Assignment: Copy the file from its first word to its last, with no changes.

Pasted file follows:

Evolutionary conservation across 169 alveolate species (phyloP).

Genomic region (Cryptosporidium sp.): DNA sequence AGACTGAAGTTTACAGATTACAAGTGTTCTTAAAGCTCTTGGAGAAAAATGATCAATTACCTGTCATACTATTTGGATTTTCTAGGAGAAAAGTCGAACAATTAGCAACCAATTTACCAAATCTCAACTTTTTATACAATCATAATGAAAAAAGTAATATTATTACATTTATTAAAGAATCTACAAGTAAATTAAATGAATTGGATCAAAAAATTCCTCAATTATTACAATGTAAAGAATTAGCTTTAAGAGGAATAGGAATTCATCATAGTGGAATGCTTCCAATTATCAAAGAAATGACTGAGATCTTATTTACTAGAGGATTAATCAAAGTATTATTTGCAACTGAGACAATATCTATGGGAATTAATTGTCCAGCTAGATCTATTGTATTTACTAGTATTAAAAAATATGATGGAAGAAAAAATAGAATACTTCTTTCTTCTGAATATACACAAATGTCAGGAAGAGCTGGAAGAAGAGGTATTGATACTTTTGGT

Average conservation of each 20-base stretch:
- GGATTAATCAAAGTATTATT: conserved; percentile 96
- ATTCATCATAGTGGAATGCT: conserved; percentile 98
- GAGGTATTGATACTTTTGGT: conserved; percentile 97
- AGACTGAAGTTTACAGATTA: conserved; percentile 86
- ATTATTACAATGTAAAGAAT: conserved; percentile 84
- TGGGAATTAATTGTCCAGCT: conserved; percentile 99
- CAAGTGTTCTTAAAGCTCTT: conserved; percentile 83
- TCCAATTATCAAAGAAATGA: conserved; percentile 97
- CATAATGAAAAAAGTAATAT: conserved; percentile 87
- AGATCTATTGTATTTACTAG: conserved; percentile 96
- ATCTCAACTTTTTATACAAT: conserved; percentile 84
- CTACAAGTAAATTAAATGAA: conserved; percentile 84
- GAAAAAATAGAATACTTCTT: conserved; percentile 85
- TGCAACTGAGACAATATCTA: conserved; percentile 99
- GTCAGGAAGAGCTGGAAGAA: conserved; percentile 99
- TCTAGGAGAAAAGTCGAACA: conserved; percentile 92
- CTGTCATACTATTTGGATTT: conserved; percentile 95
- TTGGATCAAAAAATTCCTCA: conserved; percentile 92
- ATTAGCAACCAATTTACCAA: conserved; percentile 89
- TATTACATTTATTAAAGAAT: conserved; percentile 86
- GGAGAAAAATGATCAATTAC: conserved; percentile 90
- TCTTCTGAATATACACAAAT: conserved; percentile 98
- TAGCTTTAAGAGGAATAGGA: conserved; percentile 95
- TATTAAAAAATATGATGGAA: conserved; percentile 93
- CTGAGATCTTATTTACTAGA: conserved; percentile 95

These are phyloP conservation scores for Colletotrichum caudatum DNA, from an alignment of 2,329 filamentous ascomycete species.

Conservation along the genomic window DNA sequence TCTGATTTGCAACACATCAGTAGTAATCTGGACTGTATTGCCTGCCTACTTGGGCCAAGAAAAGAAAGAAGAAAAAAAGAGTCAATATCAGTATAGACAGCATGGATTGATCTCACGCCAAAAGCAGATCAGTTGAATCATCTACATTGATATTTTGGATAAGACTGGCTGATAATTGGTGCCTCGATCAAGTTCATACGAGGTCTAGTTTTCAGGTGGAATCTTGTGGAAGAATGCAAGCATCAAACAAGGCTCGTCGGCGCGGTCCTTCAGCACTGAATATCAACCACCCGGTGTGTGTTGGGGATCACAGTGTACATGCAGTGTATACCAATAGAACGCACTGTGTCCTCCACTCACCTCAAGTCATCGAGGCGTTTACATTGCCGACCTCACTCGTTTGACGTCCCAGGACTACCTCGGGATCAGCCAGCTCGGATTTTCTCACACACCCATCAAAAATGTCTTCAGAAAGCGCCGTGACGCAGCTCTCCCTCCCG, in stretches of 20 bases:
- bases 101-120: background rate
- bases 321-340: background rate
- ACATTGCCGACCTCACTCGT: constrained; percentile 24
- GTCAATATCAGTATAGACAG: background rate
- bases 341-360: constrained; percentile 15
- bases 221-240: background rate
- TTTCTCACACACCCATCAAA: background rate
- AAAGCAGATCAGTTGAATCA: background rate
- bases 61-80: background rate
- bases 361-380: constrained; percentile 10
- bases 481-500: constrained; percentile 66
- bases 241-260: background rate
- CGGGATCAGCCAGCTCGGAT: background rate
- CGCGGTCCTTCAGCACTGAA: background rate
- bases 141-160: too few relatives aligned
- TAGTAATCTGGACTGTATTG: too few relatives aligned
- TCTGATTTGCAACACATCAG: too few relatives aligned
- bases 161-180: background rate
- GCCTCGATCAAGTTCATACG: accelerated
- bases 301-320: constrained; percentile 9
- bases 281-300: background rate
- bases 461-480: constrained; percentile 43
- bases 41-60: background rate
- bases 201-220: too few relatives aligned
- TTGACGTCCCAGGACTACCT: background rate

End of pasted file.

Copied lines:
Evolutionary conservation across 169 alveolate species (phyloP).

Genomic region (Cryptosporidium sp.): DNA sequence AGACTGAAGTTTACAGATTACAAGTGTTCTTAAAGCTCTTGGAGAAAAATGATCAATTACCTGTCATACTATTTGGATTTTCTAGGAGAAAAGTCGAACAATTAGCAACCAATTTACCAAATCTCAACTTTTTATACAATCATAATGAAAAAAGTAATATTATTACATTTATTAAAGAATCTACAAGTAAATTAAATGAATTGGATCAAAAAATTCCTCAATTATTACAATGTAAAGAATTAGCTTTAAGAGGAATAGGAATTCATCATAGTGGAATGCTTCCAATTATCAAAGAAATGACTGAGATCTTATTTACTAGAGGATTAATCAAAGTATTATTTGCAACTGAGACAATATCTATGGGAATTAATTGTCCAGCTAGATCTATTGTATTTACTAGTATTAAAAAATATGATGGAAGAAAAAATAGAATACTTCTTTCTTCTGAATATACACAAATGTCAGGAAGAGCTGGAAGAAGAGGTATTGATACTTTTGGT

Average conservation of each 20-base stretch:
- GGATTAATCAAAGTATTATT: conserved; percentile 96
- ATTCATCATAGTGGAATGCT: conserved; percentile 98
- GAGGTATTGATACTTTTGGT: conserved; percentile 97
- AGACTGAAGTTTACAGATTA: conserved; percentile 86
- ATTATTACAATGTAAAGAAT: conserved; percentile 84
- TGGGAATTAATTGTCCAGCT: conserved; percentile 99
- CAAGTGTTCTTAAAGCTCTT: conserved; percentile 83
- TCCAATTATCAAAGAAATGA: conserved; percentile 97
- CATAATGAAAAAAGTAATAT: conserved; percentile 87
- AGATCTATTGTATTTACTAG: conserved; percentile 96
- ATCTCAACTTTTTATACAAT: conserved; percentile 84
- CTACAAGTAAATTAAATGAA: conserved; percentile 84
- GAAAAAATAGAATACTTCTT: conserved; percentile 85
- TGCAACTGAGACAATATCTA: conserved; percentile 99
- GTCAGGAAGAGCTGGAAGAA: conserved; percentile 99
- TCTAGGAGAAAAGTCGAACA: conserved; percentile 92
- CTGTCATACTATTTGGATTT: conserved; percentile 95
- TTGGATCAAAAAATTCCTCA: conserved; percentile 92
- ATTAGCAACCAATTTACCAA: conserved; percentile 89
- TATTACATTTATTAAAGAAT: conserved; percentile 86
- GGAGAAAAATGATCAATTAC: conserved; percentile 90
- TCTTCTGAATATACACAAAT: conserved; percentile 98
- TAGCTTTAAGAGGAATAGGA: conserved; percentile 95
- TATTAAAAAATATGATGGAA: conserved; percentile 93
- CTGAGATCTTATTTACTAGA: conserved; percentile 95

These are phyloP conservation scores for Colletotrichum caudatum DNA, from an alignment of 2,329 filamentous ascomycete species.

Conservation along the genomic window DNA sequence TCTGATTTGCAACACATCAGTAGTAATCTGGACTGTATTGCCTGCCTACTTGGGCCAAGAAAAGAAAGAAGAAAAAAAGAGTCAATATCAGTATAGACAGCATGGATTGATCTCACGCCAAAAGCAGATCAGTTGAATCATCTACATTGATATTTTGGATAAGACTGGCTGATAATTGGTGCCTCGATCAAGTTCATACGAGGTCTAGTTTTCAGGTGGAATCTTGTGGAAGAATGCAAGCATCAAACAAGGCTCGTCGGCGCGGTCCTTCAGCACTGAATATCAACCACCCGGTGTGTGTTGGGGATCACAGTGTACATGCAGTGTATACCAATAGAACGCACTGTGTCCTCCACTCACCTCAAGTCATCGAGGCGTTTACATTGCCGACCTCACTCGTTTGACGTCCCAGGACTACCTCGGGATCAGCCAGCTCGGATTTTCTCACACACCCATCAAAAATGTCTTCAGAAAGCGCCGTGACGCAGCTCTCCCTCCCG, in stretches of 20 bases:
- bases 101-120: background rate
- bases 321-340: background rate
- ACATTGCCGACCTCACTCGT: constrained; percentile 24
- GTCAATATCAGTATAGACAG: background rate
- bases 341-360: constrained; percentile 15
- bases 221-240: background rate
- TTTCTCACACACCCATCAAA: background rate
- AAAGCAGATCAGTTGAATCA: background rate
- bases 61-80: background rate
- bases 361-380: constrained; percentile 10
- bases 481-500: constrained; percentile 66
- bases 241-260: background rate
- CGGGATCAGCCAGCTCGGAT: background rate
- CGCGGTCCTTCAGCACTGAA: background rate
- bases 141-160: too few relatives aligned
- TAGTAATCTGGACTGTATTG: too few relatives aligned
- TCTGATTTGCAACACATCAG: too few relatives aligned
- bases 161-180: background rate
- GCCTCGATCAAGTTCATACG: accelerated
- bases 301-320: constrained; percentile 9
- bases 281-300: background rate
- bases 461-480: constrained; percentile 43
- bases 41-60: background rate
- bases 201-220: too few relatives aligned
- TTGACGTCCCAGGACTACCT: background rate